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Saturday, July 20, 2024

As inflation is cooling, what’s the next step FOMC will take?

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Sung Won Sohn

By Sung Won Sohn
The author is professor of finance and economics at Loyola Marymount University and president of SS Economics. He was executive vice president at Wells Fargo Banks and senior economist on the President’s Council of Economic Advisors in the White House.

The Fed’s fight against inflation is working but it is too early to declare victory. The core rate of inflation, excluding food and energy, rose 4.8 percent from a year ago, well above the central bank’s 2 percent target. There will be more hikes in the interest rate. It needs to see a sustained slowdown in employment and wage gains.

However, there are some hopeful signs that the headline inflation rate will keep decelerating in the coming months. Fed’s core service CPI excluding shelter remained below 4 percent. Shelter costs, which account for about a third of the CPI, showed the biggest increase. However, apartment rents in the marketplace have been decreasing for some months; this should begin to be reflected in the CPI-shelter soon.

New and used car prices are another positive sign. During the pandemic, new and used car prices rose to lofty levels. After reaching their peak earlier this year, new car prices have been trending down as production exceeds supply. Automakers are preparing for a price war, and some electric vehicle makers have already slashed prices. With increasing production of new cars, the prices of used cars peaked earlier this year and will continue to trend down. Food and energy costs, which have been behaving well should not be a significant contributor to future inflation.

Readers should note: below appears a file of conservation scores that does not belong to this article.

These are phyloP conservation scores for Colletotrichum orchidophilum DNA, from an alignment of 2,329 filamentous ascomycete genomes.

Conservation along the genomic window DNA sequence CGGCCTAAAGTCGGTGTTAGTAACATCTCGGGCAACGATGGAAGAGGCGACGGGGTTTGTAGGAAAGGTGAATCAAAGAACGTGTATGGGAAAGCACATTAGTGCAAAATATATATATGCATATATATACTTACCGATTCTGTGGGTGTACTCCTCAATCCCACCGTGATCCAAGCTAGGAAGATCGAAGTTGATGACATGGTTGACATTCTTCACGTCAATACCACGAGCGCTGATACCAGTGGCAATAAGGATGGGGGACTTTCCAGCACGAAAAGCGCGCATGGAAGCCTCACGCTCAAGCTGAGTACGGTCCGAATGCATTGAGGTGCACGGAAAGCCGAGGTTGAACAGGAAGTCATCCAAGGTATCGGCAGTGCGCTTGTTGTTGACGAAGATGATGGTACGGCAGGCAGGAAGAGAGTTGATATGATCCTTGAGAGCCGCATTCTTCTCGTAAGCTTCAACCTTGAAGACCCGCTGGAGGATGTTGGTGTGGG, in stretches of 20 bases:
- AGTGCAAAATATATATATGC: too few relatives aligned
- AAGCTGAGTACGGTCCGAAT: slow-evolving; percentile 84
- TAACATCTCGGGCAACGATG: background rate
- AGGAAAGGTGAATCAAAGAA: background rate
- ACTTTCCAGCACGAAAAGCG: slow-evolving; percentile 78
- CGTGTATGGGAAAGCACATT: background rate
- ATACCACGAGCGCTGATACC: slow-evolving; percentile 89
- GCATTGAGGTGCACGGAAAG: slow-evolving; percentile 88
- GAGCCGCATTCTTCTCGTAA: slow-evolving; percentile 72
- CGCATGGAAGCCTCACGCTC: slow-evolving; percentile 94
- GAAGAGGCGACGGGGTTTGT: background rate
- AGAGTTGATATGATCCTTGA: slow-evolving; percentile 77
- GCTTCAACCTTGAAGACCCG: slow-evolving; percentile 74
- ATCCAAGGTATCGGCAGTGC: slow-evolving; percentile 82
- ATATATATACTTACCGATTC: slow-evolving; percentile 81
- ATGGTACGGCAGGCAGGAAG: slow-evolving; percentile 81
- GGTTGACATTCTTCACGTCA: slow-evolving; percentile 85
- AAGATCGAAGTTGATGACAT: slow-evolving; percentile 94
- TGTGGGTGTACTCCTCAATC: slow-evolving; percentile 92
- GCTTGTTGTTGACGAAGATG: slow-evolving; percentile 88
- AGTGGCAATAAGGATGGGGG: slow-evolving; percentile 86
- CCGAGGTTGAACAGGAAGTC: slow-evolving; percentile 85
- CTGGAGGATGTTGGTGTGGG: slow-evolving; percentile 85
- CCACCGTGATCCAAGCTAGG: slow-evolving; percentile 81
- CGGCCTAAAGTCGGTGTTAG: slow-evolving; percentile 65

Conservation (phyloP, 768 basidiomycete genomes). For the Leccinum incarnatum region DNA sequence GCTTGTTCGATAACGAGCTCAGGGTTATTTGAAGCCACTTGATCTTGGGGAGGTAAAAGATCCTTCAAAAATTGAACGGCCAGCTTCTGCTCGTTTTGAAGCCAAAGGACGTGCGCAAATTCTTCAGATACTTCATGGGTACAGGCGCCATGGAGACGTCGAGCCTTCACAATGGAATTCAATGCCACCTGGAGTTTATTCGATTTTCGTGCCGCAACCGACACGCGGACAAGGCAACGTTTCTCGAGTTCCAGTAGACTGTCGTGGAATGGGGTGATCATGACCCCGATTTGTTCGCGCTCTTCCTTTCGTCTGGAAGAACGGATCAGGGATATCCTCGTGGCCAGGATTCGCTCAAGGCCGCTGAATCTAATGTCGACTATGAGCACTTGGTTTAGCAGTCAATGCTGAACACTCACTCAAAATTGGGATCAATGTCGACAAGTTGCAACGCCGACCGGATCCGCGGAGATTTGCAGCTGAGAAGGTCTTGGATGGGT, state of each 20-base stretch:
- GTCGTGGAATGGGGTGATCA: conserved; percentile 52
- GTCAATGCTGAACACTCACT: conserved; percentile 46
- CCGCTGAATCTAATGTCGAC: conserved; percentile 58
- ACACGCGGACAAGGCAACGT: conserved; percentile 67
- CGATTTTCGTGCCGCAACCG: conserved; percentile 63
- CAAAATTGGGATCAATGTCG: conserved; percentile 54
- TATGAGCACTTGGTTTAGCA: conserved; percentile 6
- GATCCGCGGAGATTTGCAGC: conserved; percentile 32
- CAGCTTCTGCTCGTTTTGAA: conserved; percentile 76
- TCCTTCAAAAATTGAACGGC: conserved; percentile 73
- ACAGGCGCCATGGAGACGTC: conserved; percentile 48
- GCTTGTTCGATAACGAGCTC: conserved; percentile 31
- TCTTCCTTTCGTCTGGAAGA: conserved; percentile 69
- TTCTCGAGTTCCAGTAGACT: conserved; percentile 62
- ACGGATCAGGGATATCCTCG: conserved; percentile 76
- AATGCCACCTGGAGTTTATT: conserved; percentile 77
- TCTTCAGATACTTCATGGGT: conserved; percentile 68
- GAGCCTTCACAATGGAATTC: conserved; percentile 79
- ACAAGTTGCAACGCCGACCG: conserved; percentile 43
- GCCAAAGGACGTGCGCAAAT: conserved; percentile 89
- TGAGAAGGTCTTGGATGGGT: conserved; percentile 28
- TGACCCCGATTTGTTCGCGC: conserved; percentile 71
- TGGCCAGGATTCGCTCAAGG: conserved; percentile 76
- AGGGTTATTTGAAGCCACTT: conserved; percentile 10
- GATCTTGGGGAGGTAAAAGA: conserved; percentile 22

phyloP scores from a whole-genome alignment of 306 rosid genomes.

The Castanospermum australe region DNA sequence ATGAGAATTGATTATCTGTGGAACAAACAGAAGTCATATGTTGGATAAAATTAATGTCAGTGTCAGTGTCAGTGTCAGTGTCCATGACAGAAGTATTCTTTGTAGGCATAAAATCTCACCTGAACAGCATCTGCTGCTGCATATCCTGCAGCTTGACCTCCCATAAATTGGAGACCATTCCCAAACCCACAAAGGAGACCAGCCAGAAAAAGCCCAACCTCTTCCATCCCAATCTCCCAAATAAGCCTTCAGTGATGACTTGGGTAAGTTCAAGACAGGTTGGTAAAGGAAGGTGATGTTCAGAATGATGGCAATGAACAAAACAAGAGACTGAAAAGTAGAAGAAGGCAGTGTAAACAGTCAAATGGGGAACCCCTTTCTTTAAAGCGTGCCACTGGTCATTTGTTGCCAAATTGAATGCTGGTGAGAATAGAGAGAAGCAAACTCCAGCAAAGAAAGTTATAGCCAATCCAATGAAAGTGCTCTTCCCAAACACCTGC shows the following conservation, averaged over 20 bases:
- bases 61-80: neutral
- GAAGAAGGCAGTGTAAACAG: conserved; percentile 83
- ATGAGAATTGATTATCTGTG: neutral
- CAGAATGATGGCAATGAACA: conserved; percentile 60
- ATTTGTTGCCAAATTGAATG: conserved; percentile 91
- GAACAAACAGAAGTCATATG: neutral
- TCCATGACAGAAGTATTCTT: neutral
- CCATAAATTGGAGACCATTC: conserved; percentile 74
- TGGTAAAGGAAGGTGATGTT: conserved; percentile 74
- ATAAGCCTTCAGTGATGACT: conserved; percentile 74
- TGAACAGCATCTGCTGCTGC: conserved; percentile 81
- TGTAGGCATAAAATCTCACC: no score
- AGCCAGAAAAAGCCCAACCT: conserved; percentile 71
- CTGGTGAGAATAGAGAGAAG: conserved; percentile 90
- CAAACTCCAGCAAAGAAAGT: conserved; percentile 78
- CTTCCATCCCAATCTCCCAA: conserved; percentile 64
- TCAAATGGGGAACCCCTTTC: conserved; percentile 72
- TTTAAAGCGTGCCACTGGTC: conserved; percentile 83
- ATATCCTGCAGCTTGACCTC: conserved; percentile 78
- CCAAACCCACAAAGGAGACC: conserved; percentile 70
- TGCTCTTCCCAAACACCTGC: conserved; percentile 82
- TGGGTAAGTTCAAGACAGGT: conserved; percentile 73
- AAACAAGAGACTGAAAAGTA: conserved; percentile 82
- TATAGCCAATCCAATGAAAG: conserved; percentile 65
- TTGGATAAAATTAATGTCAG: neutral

For the Federal Reserve to feel more comfortable about the inflation picture, a significant loosening of the job market is crucial. The job market is still tight, especially in services including healthcare as well as leisure and hospitality. There are a lot more job openings than the available labor supply leading to low jobless rate and rapid wage growth.

Higher labor costs are being passed along to consumers. The labor force participation rate is still below the pre-pandemic high. Labor costs adjusted for productivity gains, which is the most important factor determining the future trajectory of inflation, have been moving in the wrong direction. The labor shortages won’t ease anytime soon. In addition, wages have not kept up with inflation in this recovery.

Since monetary policy works with a significant lag, there is a risk that FOMC could push the economy into a real economy-wide recession. Even though the July hike in the interest rate is fait accompli, the Fed should consider standing pat for a while. Stay tuned for Chairman Powell’s Jackson Hole speech in August.

<CPI for June 2023>

Source: SS Economics